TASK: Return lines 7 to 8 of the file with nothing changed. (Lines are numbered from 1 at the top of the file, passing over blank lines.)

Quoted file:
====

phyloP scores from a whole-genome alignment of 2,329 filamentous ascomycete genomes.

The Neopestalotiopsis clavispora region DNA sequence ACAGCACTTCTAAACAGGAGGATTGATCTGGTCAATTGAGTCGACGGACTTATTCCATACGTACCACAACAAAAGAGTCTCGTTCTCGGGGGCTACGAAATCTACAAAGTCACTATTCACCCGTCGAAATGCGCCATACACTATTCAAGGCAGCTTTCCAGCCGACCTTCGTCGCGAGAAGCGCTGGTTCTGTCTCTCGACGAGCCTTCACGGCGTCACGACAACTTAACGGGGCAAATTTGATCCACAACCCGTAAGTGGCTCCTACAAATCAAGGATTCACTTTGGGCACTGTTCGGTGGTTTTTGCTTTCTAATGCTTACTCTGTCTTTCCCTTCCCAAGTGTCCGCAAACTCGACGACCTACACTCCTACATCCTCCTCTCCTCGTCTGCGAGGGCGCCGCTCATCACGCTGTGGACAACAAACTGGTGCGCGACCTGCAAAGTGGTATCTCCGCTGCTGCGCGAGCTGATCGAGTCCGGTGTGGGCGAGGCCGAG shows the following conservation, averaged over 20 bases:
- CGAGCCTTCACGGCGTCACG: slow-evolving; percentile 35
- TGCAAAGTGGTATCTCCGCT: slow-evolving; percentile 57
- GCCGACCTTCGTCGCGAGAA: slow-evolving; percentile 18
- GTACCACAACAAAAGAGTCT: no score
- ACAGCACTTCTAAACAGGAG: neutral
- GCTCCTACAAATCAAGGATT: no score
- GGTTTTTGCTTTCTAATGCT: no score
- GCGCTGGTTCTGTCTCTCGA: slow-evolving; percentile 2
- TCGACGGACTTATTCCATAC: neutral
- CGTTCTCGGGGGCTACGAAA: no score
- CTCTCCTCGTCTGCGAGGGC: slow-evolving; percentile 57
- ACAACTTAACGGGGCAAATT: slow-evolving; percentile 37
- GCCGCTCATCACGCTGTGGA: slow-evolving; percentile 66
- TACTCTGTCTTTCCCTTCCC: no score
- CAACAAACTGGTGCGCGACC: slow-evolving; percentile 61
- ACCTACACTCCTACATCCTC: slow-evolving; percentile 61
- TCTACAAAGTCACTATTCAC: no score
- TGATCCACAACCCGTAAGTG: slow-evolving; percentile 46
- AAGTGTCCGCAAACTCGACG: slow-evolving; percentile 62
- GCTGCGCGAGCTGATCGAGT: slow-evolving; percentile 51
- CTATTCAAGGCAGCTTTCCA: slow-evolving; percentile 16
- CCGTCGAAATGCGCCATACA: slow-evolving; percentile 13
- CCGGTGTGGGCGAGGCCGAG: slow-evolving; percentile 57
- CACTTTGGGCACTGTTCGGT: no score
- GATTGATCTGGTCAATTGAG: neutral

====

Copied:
- ACAGCACTTCTAAACAGGAG: neutral
- GCTCCTACAAATCAAGGATT: no score